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Insights and Reflections

Unveiling Lessons from Covid-19 in the Futures and Foresight Field

31 May 2023

The Covid-19 crisis has provided valuable insights, among which the notable growth of futures and foresight studies stand out. Despite its existence for several decades, this research activity and practice have experienced a significant surge in interest. Emerging from social movements, on one hand, and the military-industrial complex, on the other, following World War II, the futures and foresight field is a multidisciplinary field, encompassing a combination of both academic and practice-based approaches to comprehend forces shaping the future.

The term "forces” is intentionally used in plural form, as is “futures,” which connotates references to both alternative futures and futures studies. As Jim Dator’s first Law of the Future articulates: “the future” cannot be predicted because “the future” does not exist (Dator et al. 2015, 134). Given the notion that there are a multitude of potential futures that exist at any given moment, contingent upon the context, the field of futures and foresight research and practice ultimately aims to facilitate informed decision-making for people, communities, organizations, and governments in the here and now. Thus, futures and foresight are as relevant to the current time and place as they are to future scenarios.

While much, if not most, of futures and foresight centers focus on change, particularly examining potential shifts and transformations, it is equally important to acknowledge both continuity (representing enduring forces and elements worth preserving) and novelty (referring to unprecedented events and phenomena). Moreover, it is crucial to examine these forces not in isolation but to explore points of intersection, overlap, and resonance. By considering the interplay between these aspects, a comprehensive understanding of the dynamics shaping the future can be attained.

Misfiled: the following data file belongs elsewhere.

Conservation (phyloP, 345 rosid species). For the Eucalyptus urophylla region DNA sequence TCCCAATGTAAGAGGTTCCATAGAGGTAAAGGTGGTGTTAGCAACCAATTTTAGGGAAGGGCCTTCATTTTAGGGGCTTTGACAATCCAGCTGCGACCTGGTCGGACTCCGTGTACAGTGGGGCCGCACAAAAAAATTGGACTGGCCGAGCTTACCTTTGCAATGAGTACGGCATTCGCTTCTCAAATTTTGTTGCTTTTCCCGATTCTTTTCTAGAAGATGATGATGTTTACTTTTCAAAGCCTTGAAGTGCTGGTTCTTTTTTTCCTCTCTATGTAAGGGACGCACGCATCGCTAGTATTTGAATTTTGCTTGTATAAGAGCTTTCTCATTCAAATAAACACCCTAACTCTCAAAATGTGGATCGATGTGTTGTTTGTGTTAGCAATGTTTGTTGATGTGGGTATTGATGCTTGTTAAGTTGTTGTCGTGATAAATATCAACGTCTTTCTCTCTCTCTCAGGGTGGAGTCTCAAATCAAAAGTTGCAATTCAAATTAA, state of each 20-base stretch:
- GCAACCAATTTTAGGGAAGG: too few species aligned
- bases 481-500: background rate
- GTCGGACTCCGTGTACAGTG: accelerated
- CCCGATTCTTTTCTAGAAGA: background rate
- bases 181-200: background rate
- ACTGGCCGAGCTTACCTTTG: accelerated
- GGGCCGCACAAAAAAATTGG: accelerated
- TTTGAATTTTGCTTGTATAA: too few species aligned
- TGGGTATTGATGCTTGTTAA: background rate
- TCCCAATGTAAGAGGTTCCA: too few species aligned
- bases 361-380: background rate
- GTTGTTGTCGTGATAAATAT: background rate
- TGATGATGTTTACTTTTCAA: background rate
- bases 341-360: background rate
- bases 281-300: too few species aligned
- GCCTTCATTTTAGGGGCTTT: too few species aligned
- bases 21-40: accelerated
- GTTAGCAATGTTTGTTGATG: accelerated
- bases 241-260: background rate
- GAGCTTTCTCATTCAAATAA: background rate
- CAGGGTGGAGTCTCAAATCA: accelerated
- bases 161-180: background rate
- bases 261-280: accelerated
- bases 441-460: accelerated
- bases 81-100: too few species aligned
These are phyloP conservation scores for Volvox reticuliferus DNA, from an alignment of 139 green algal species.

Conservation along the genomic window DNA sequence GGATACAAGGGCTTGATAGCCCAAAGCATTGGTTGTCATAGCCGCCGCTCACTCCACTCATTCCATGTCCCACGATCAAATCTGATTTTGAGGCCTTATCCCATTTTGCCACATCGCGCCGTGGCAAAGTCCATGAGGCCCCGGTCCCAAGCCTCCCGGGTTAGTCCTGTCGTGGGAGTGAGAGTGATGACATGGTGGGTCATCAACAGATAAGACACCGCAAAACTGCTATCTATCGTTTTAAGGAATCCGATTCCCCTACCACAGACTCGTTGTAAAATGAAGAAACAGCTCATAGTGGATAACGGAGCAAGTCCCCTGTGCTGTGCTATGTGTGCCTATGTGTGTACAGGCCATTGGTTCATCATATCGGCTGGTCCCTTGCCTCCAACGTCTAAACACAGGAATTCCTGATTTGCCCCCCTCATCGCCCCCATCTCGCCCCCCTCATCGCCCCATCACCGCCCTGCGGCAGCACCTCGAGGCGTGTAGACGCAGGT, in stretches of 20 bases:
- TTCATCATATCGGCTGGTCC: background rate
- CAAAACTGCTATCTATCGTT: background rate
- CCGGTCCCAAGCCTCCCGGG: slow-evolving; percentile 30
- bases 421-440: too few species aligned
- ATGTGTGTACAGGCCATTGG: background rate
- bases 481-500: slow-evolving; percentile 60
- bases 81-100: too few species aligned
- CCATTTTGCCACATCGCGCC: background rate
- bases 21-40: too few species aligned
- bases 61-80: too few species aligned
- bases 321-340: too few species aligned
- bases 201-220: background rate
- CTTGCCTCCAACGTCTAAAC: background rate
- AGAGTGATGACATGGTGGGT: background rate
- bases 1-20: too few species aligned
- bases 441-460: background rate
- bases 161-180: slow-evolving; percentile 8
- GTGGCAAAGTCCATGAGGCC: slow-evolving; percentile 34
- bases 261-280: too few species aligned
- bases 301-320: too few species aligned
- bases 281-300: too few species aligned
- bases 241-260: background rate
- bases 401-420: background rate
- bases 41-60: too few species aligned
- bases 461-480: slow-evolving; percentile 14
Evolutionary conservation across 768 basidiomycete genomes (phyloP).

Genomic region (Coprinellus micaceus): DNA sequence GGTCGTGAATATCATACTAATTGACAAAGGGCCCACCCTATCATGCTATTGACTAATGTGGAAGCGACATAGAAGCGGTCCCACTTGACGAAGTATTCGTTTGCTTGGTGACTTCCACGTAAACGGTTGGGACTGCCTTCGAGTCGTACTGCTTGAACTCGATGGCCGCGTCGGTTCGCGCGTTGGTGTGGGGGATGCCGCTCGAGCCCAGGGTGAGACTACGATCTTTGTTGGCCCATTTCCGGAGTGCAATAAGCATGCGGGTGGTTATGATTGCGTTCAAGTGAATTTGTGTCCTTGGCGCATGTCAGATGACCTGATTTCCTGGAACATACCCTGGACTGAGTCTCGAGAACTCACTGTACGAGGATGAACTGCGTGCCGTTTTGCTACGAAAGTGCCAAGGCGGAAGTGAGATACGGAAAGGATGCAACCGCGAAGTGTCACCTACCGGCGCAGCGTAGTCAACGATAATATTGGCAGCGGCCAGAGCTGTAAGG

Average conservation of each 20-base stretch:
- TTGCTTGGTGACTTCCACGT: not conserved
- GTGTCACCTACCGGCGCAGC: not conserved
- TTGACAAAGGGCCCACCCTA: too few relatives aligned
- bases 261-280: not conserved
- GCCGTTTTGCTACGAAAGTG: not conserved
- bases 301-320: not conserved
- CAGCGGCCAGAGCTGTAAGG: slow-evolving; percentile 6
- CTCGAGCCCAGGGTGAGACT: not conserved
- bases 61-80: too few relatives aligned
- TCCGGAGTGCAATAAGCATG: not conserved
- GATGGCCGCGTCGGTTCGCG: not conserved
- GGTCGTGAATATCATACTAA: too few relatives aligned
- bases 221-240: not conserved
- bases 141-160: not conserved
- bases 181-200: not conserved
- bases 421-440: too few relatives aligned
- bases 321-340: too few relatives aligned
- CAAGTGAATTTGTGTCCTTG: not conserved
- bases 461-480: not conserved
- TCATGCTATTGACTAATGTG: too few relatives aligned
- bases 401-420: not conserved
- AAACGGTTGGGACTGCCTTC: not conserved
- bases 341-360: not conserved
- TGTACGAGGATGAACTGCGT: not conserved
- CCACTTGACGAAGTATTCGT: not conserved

Covid-19 has imparted numerous lessons, but none were as important as the idea that we cannot let our assumptions about what is plausible or even possible shape our thinking about the future. As Dator’s 2nd Law of the Future states: any useful idea about the future should, at first, appear ridiculous (Dator et al. 2015, 134).

Emerging Trends in Futures and Foresight

Over the past few decades, strategic foresight has become a popular term for the practice of futures and foresight within an organizational context. From Fortune 500 companies to government institutions, strategic foresight is exactly what its name suggests: futures and foresight aimed at enhancing and strengthening strategy as well as policy and planning processes, including implementation and evaluation.

In the realm of strategic foresight, the predominant focus lies on expert insights driven by hard data with outcomes that center on organizational change and/or innovation. In short, strategic foresight is focused on the “actual” future from both inward and outward perspectives. Conversely, transformative foresight explores our personal understanding and perspective of the future and places emphasis on our individual agency, contemplating what one can and might do to shape the future. As Sohail Inayatullah explains: Transformative foresight asks us to be aware of the selves that are implicated in the process of doing futures. It is not that we are using the future, but the future is using us. Once we are aware of how certain discourses create selves—structures that contour agency—we paradoxically have more freedom (Inayatullah and Sweeney 2020, 5). This freedom is not about politics or what we can and cannot do, but rather is all about how we understand the limits of our perception and what conditions how we think and feel about the future.